Derby City Interlude” never achieved its destiny as a 90s R&B party anthem but my sister and I spent most of 1998 and 1999 making sure to rock it like our personal entrance music during any celebratory situation. While it doesn’t boast that signature syncopated Timbaland drum sound, “Derby City Interlude” shines elsewhere. The track features guitar arpeggios, a sick Black Sheep sample, and a wild verse from Magoo that includes references to “cognac mixed down with Five Alive” and of course people getting their caps peeled…something I’ve never completely understood, but based on context I’m led to believe means getting shot in the head. You know, normal stuff for my sister and me at a UW-Milwaukee party.

Playa’s harmonies were always on point and they sound great singing some absurd lyrics on this track. My heart longs for an amaretto sour and a party on Maryland Avenue every time I hear them sing “I got the yak, come on where’s your cup?” Hennessy would’ve been the drink of choice during a song that makes so many cognac references, but I could not afford to drink like Playa at that time. Instead I made do with amaretto sours or an occasional Alizé if I was feeling like Rockefeller.

If you dig 90s R&B I highly recommend Cheers 2 U. This album has been slept on for 24 years so I can probably give up hope that someday people will catch on to it. Maybe one of the songs will be played on a future episode of Stranger Things and people will start streaming it so much it that we’ll finally see it at #1 where it has always belonged. Max, Eleven, Mike, and Lucas will be at a college house party holding their cognac high in the air while the DJ spins “Derby City Interlude” (not on physical vinyl, of course, because the song isn’t available on the LP) and the millions who watch the show will rush to Spotify and Apple Music to stream Playa. I’ll just nod and say I told you so. I know the timeline doesn’t make sense because those kids would be in their late-20s by 1998, but maybe they’re non-traditional students. I’ll let the Duffer Brothers sort that shit out.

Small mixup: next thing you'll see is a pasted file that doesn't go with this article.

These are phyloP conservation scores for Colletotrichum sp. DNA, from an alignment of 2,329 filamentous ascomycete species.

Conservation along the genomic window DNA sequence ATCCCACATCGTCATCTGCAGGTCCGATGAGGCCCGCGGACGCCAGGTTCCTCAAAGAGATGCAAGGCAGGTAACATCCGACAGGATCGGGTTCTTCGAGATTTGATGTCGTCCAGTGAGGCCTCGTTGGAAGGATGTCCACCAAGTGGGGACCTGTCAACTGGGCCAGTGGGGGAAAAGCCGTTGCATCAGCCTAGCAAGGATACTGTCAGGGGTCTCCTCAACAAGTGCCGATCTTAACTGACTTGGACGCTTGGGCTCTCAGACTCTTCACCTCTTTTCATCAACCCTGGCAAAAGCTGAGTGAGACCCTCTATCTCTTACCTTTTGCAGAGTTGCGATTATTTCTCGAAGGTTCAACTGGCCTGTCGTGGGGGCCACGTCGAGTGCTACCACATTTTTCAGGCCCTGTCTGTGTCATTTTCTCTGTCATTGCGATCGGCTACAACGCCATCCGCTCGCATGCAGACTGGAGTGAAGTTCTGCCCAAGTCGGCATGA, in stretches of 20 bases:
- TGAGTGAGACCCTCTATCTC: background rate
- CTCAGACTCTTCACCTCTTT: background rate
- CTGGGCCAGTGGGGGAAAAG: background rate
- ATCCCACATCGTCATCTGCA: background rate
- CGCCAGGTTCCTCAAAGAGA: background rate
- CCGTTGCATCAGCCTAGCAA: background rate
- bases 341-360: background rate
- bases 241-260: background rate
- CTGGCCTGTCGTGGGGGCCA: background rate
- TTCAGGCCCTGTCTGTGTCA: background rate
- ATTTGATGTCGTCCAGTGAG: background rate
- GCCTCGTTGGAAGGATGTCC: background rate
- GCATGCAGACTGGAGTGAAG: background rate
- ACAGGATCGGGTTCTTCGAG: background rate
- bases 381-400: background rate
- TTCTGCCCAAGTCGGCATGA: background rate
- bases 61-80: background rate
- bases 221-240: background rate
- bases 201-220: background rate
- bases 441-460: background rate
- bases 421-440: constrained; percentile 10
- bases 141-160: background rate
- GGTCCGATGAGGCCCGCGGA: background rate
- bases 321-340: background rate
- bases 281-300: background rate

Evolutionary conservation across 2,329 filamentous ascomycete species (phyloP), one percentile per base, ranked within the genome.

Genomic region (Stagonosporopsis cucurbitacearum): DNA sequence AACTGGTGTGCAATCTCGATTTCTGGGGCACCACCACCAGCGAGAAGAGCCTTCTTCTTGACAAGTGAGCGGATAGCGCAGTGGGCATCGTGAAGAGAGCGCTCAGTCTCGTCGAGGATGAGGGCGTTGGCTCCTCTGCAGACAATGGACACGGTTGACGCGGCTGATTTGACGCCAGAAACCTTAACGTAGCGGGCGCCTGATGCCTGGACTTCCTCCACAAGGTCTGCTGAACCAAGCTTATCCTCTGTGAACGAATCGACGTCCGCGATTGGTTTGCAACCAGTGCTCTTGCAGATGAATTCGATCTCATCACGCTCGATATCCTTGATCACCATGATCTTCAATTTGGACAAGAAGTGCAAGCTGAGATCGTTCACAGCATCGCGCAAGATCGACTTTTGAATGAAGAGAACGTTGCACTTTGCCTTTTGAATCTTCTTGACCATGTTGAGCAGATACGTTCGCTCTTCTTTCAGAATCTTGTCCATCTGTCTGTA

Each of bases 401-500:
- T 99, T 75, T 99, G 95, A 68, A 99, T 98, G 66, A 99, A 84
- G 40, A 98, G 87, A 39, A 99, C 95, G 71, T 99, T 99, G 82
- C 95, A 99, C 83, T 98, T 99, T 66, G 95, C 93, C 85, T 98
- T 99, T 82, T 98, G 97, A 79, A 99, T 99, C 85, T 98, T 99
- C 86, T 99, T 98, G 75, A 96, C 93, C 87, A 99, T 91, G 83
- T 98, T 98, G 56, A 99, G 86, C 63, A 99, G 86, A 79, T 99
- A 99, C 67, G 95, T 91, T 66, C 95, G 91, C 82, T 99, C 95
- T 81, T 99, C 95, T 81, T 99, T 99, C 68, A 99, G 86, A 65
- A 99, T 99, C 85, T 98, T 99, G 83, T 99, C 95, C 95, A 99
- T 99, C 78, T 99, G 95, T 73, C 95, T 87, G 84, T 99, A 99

Playa never became one of the 21st century torchbearers like I hoped after their first album. In fact, Static Major (Stephen Garrett) passed away in 2008 from a respiratory problem after being hospitalized due to an autoimmune disorder and Playa is no more. I always dug Static’s vibe and was sad to hear of his passing. He and Playa deserved more attention for the dope music they were making. Cheers 2 U and “Derby City Interlude” are as good as any of the music from that amazing run of 90s R&B.

My whole reason for the “ICYMI” posts is to introduce my readers to music I think they might’ve missed. I started writing these a few years ago but haven’t posted one since 2019. Hearing “Derby City Interlude” recently sparked a desire to bring the ICYMI posts back. I have a lot of obscure shit to introduce to my readers. Maybe not as obscure as “Derby City Interlude” but hopefully I can recommend something you’ll dig. I’ll be back soon with another one.